Oil and indigenous people in sub-Arctic Russia: Rethinking equity and governance in benefit sharing agreements

Maria Tysiachniouk, Laura A. Henry, Machiel Lamers, Jan P.M van Tatenhove

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Abstract

How can the interests of extractive industries and indigenous communities in the Arctic be balanced through benefit sharing policies? This paper analyses how the international oil consortia of Sakhalin Energy and Exxon Neftegaz Limited (ENL) on Sakhalin Island in Russia have introduced benefit sharing through tripartite partnerships. We demonstrate that the procedural and distributional equity of benefit sharing depend on corporate policies, global standards, pressure from international financial institutions, and local social movements connected in a governance generating network. Sakhalin Energy was profoundly influenced by international financial institutions’ global rules related to environmental and indigenous people's interests. The benefit sharing arrangement that evolved under these influences resulted in enhanced procedural equity for indigenous people, but has not prevented conflict with and within communities. In contrast, ENL was not significantly influenced by international financial institutions. Its more flexible and limited benefit sharing arrangement was shaped predominantly by global corporate policies, pressure from the regional government and the influence of Sakhalin Energy's model. The paper closes with policy recommendations on benefit sharing arrangements between extractive industries and indigenous communities across Arctic states that could be further developed by the Arctic Council Sustainable Development Working Group.

Original languageEnglish
JournalEnergy Research & Social Science
Volume37
Pages (from-to)140-152
Number of pages12
ISSN2214-6296
DOIs
Publication statusPublished - Mar 2018

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Arctic
equity
Russia
governance
energy
community
industry
Sustainable development
Industry
working group
Social Movements
sustainable development
Oils

Cite this

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title = "Oil and indigenous people in sub-Arctic Russia: Rethinking equity and governance in benefit sharing agreements",
abstract = "How can the interests of extractive industries and indigenous communities in the Arctic be balanced through benefit sharing policies? This paper analyses how the international oil consortia of Sakhalin Energy and Exxon Neftegaz Limited (ENL) on Sakhalin Island in Russia have introduced benefit sharing through tripartite partnerships. We demonstrate that the procedural and distributional equity of benefit sharing depend on corporate policies, global standards, pressure from international financial institutions, and local social movements connected in a governance generating network. Sakhalin Energy was profoundly influenced by international financial institutions’ global rules related to environmental and indigenous people's interests. The benefit sharing arrangement that evolved under these influences resulted in enhanced procedural equity for indigenous people, but has not prevented conflict with and within communities. In contrast, ENL was not significantly influenced by international financial institutions. Its more flexible and limited benefit sharing arrangement was shaped predominantly by global corporate policies, pressure from the regional government and the influence of Sakhalin Energy's model. The paper closes with policy recommendations on benefit sharing arrangements between extractive industries and indigenous communities across Arctic states that could be further developed by the Arctic Council Sustainable Development Working Group.",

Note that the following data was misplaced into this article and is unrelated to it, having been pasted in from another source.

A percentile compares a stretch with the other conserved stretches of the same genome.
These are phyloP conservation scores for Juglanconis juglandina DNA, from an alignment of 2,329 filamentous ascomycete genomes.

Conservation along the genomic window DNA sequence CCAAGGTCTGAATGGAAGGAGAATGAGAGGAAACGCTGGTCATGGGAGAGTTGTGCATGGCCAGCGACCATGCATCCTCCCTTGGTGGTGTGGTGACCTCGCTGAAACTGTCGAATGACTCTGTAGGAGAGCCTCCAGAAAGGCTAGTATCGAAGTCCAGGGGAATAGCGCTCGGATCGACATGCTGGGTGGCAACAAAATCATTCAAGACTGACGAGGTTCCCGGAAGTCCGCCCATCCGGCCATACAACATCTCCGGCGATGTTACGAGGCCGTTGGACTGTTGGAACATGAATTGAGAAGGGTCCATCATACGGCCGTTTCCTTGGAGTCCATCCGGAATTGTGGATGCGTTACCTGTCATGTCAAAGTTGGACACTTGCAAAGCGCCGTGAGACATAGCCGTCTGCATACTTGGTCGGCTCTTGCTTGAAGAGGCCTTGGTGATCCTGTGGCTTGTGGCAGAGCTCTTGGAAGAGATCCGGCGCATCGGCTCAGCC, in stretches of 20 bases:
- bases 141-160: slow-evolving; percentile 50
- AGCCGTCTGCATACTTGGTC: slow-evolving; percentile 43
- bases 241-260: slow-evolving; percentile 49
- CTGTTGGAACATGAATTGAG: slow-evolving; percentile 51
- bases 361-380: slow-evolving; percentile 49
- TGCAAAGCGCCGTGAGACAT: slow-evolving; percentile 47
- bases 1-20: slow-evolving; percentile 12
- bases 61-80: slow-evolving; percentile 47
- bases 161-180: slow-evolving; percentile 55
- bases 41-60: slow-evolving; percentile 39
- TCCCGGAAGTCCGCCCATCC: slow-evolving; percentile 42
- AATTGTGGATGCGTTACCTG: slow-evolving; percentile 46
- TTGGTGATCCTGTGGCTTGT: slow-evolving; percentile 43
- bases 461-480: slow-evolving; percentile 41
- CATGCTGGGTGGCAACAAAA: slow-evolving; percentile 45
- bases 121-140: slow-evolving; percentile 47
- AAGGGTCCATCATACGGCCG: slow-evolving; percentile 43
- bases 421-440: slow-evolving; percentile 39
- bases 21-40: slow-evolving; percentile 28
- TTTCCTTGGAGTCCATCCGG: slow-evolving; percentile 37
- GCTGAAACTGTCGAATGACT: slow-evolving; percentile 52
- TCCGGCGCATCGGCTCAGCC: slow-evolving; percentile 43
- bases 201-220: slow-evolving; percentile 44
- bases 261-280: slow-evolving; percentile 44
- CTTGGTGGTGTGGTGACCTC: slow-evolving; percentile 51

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Oil and indigenous people in sub-Arctic Russia : Rethinking equity and governance in benefit sharing agreements. / Tysiachniouk, Maria; Henry, Laura A. ; Lamers, Machiel ; Tatenhove, Jan P.M van.

In: Energy Research & Social Science, Vol. 37, 03.2018, p. 140-152.

Research output: Contribution to journalJournal articleResearchpeer-review

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AB - How can the interests of extractive industries and indigenous communities in the Arctic be balanced through benefit sharing policies? This paper analyses how the international oil consortia of Sakhalin Energy and Exxon Neftegaz Limited (ENL) on Sakhalin Island in Russia have introduced benefit sharing through tripartite partnerships. We demonstrate that the procedural and distributional equity of benefit sharing depend on corporate policies, global standards, pressure from international financial institutions, and local social movements connected in a governance generating network. Sakhalin Energy was profoundly influenced by international financial institutions’ global rules related to environmental and indigenous people's interests. The benefit sharing arrangement that evolved under these influences resulted in enhanced procedural equity for indigenous people, but has not prevented conflict with and within communities. In contrast, ENL was not significantly influenced by international financial institutions. Its more flexible and limited benefit sharing arrangement was shaped predominantly by global corporate policies, pressure from the regional government and the influence of Sakhalin Energy's model. The paper closes with policy recommendations on benefit sharing arrangements between extractive industries and indigenous communities across Arctic states that could be further developed by the Arctic Council Sustainable Development Working Group.

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